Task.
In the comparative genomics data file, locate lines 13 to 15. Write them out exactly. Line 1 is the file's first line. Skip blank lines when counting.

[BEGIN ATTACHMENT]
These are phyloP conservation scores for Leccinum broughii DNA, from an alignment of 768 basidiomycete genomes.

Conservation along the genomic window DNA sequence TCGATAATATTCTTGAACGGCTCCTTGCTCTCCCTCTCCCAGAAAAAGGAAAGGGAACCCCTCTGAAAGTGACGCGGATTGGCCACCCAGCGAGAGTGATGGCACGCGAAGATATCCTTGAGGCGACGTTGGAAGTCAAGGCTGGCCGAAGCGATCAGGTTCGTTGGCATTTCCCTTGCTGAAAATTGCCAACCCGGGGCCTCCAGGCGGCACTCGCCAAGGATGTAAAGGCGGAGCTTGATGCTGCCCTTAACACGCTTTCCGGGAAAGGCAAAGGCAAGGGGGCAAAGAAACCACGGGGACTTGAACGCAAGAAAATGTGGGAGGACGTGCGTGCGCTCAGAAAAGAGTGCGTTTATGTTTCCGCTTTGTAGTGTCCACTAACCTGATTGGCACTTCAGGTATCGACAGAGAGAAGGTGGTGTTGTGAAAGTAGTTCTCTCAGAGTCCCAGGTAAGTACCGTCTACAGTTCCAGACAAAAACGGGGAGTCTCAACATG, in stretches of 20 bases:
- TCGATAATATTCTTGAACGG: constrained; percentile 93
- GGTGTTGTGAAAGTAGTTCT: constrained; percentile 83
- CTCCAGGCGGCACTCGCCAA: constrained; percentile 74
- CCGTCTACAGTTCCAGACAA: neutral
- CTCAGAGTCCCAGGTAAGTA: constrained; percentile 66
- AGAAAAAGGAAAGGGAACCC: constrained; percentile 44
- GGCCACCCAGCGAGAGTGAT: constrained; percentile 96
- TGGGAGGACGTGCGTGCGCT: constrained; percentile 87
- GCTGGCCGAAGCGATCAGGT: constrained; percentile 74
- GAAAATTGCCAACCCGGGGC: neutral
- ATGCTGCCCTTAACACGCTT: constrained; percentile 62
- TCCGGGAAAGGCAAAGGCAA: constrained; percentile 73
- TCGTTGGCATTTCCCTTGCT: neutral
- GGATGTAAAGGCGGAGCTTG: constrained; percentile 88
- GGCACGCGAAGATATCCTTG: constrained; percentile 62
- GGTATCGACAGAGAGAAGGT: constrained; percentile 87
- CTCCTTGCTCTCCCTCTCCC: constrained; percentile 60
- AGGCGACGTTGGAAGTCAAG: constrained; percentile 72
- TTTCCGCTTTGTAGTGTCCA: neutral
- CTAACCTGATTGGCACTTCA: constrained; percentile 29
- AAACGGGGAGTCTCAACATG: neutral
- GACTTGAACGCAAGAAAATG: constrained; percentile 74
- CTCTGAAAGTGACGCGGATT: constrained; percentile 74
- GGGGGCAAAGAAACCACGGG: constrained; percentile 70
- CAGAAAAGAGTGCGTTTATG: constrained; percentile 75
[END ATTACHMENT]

- ATGCTGCCCTTAACACGCTT: constrained; percentile 62
- TCCGGGAAAGGCAAAGGCAA: constrained; percentile 73
- TCGTTGGCATTTCCCTTGCT: neutral